What do Jews do when a real plague strikes during Passover — particularly a pandemic like COVID-19, which forces families, friends and religious communities to physically isolate from one another? For some, it means taking Pesach online for Zoom seders. For others, it means hunkering down for an intimate — even solitary — affair, making do with whatever food is around the house and whatever Haggadah is available online.
However makeshift seders may be this year, one thing is certain: Passover is a holiday remembering a time of great despair leading toward redemption, and this could be one of those times. Here are a few ways that Denver Jews will be marking the holiday from sunset April 8 through nightfall April 16:
Rabbi Yaakov Chaitovsky, of the Orthodox congregation BMH-BJ, has forbidden members from participating in social gatherings, and in turn is offering a variety of educational videos and interactive experiences over Zoom; through the synagogue's website; in a weekly Touch Points newsletter; and more. He even offers tips for how people can connect with family near and far while keeping within the law — both the state's and God's.
The Reconstructionist congregation B'nai Havurah will host a virtual social-justice-themed first-night seder led by Rabbi Evette Lutman and Shari Abramowitz at 6:30 p.m. on April 8 and a second night Dancing in the Desert seder at 6:30 p.m. April 9 led by Rabbi Lutman and musicians Hal Aqua and Zoe Aqua. For more information, go to the B'nai Havurah website.
Hebrew Educational Alliance
You don't need to wait until next year in Jerusalem. If you're looking for a seder to attend, the Hebrew Educational Alliance has you covered. The congregation's rabbis will be hosting a first- and second-night seder online. There is also a young-family first-night seder and services on the first, second, seventh and eighth days.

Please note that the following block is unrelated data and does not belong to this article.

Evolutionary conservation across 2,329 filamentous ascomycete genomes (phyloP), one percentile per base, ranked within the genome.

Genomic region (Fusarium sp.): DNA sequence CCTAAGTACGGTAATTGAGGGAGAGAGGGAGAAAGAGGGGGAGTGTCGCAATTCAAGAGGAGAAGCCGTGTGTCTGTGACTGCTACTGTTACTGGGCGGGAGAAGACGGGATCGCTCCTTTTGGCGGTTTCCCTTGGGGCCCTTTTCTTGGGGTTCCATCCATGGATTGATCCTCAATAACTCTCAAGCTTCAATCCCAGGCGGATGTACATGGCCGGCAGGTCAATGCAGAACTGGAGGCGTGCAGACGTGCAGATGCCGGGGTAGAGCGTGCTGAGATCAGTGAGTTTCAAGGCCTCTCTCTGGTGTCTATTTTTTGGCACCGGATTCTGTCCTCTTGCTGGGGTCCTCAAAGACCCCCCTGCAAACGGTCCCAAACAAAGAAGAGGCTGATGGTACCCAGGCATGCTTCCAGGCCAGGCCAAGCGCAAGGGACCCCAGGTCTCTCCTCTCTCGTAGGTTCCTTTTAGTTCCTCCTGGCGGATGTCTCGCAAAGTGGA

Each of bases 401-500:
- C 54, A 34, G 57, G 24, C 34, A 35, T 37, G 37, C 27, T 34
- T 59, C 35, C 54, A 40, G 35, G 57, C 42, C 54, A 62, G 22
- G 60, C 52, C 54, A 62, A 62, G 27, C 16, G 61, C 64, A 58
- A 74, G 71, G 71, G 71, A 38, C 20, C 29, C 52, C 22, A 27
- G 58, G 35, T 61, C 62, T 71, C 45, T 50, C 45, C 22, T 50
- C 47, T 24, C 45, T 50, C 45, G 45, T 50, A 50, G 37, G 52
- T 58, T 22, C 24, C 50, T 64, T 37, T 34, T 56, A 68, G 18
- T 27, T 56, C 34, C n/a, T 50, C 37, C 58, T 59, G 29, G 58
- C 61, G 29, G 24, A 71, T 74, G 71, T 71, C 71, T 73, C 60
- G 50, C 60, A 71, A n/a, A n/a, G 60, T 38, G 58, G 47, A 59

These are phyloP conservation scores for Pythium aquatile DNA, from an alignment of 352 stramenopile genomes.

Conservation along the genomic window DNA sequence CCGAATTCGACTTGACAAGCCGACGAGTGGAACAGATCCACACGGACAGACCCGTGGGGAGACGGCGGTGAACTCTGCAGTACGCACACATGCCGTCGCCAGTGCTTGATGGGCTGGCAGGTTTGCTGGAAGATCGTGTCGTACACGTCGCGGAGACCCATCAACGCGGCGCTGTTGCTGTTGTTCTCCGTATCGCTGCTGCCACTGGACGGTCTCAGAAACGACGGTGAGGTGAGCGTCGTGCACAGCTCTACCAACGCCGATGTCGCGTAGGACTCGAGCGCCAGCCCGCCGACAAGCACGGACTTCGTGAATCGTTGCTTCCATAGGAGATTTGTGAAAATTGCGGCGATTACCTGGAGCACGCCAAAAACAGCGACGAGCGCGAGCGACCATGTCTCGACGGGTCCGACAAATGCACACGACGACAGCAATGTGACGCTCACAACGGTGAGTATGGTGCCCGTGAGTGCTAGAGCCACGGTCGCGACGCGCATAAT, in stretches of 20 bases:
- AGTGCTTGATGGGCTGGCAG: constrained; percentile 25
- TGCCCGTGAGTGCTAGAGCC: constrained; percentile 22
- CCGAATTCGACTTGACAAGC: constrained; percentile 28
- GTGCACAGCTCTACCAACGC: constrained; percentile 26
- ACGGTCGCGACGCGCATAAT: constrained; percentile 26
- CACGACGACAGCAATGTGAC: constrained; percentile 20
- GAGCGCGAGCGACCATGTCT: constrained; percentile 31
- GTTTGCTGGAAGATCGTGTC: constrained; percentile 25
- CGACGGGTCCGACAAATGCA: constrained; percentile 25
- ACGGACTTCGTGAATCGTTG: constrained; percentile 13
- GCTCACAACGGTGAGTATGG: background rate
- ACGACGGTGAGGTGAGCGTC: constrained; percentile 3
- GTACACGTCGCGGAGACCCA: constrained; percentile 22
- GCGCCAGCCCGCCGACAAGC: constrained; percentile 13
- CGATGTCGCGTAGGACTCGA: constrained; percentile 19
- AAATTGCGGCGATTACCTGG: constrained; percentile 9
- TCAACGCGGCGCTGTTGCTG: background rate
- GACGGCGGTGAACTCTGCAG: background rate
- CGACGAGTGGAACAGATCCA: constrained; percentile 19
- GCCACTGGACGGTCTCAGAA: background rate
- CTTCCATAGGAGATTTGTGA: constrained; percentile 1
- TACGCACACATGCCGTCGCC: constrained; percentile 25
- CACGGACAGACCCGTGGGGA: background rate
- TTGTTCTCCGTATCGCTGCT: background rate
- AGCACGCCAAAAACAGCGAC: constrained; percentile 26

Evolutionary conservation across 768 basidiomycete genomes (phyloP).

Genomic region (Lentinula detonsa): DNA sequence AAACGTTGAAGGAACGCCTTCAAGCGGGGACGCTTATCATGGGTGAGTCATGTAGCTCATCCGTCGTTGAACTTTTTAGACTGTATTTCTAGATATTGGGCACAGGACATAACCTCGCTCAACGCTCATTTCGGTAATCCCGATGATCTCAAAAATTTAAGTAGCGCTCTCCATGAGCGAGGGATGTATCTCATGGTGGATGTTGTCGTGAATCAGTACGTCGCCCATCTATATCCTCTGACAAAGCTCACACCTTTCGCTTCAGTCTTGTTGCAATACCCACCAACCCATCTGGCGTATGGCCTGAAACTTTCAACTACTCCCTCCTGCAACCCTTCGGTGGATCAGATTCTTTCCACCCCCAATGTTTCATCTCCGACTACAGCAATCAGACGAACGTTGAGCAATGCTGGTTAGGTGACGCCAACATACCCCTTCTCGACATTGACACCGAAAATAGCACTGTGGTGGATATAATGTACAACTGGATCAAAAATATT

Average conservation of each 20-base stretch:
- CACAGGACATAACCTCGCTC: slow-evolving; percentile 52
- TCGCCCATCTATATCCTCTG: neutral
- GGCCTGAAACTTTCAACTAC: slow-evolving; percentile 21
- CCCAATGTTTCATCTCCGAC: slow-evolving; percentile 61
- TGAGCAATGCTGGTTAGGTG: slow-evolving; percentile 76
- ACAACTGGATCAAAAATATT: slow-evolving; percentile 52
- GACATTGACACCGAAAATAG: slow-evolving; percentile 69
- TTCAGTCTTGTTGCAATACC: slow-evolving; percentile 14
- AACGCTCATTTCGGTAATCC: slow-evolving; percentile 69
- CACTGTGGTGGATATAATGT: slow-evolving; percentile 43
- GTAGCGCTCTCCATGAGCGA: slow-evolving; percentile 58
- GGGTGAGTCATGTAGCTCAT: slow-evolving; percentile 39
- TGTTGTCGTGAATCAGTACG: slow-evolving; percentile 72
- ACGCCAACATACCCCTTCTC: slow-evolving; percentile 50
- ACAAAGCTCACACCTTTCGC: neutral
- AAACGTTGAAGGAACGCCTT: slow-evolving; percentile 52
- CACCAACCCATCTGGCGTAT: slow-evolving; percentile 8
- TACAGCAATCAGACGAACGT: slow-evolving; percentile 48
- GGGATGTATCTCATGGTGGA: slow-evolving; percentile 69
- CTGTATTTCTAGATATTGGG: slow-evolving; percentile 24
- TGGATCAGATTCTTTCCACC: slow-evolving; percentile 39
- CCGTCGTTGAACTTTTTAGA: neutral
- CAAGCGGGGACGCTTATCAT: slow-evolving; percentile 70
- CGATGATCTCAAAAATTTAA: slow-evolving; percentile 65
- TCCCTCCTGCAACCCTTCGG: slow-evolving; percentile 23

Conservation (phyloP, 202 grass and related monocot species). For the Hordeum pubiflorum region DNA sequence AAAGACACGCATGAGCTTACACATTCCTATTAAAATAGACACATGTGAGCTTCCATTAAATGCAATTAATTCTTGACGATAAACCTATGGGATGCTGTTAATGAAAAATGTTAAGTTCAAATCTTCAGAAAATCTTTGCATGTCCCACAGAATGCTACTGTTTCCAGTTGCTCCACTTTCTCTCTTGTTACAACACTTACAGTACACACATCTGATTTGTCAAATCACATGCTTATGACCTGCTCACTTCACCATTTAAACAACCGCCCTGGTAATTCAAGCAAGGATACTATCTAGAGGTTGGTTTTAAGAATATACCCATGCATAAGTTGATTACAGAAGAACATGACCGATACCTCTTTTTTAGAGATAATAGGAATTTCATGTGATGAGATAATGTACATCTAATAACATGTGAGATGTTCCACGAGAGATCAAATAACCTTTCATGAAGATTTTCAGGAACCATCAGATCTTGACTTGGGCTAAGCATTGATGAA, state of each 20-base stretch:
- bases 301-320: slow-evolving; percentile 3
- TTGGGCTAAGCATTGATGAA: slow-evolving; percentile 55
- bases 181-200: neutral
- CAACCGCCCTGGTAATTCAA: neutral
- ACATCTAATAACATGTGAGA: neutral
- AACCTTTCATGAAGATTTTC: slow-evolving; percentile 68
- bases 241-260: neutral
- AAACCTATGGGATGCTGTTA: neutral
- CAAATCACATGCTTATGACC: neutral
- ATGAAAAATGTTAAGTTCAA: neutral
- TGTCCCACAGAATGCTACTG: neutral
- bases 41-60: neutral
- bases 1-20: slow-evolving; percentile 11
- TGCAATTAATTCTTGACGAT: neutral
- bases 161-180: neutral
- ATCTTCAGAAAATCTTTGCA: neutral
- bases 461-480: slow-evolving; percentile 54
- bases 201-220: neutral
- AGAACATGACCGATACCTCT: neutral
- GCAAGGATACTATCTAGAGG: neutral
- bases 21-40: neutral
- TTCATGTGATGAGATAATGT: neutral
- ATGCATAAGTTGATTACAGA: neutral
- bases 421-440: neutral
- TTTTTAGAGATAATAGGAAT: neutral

Judaism Your Way
Known for massive gatherings at the Denver Botanic Gardens that bring in thousands of Jews, friends and family for the High Holy Days, Judaism Your Way will be hosting virtual seders on the first and eighth nights of Passover.
PJ Library's Virtual Passover LEGO Challenge
For kids looking to have some seasonal fun with LEGOs, PJ Library is hosting a Virtual Passover LEGO Challenge from April 7 to April 15. Build as many Passover pieces out of LEGOs as you can, and post the results to the JEWISHColorado PJ Library page on Facebook.
Reform congregation Temple Emanuel is working to meet your virtual Passover needs. From a first-night seder to daytime and Shabbat services, family experiences, Torah study and more, you can mark the Exodus in various ways, at various times, all from the comfort of your home. Just go to Emanuel's Facebook page.
Temple Micah offers a variety of virtual options and digital resources. Host or participate in an online seder; explore digital content, from videos and songbooks to recipes, to help make your solo or small seder feel meaningful. There are even tips for the technologically impaired.
If you're looking for a guide to throwing your own seder, rabbis Rick and Susan Rheins have put together an online video that walks you through the basics, from preparing your house to blessing family and friends.
What other Passover resources in Denver should be included in this list? Let us know at [email protected]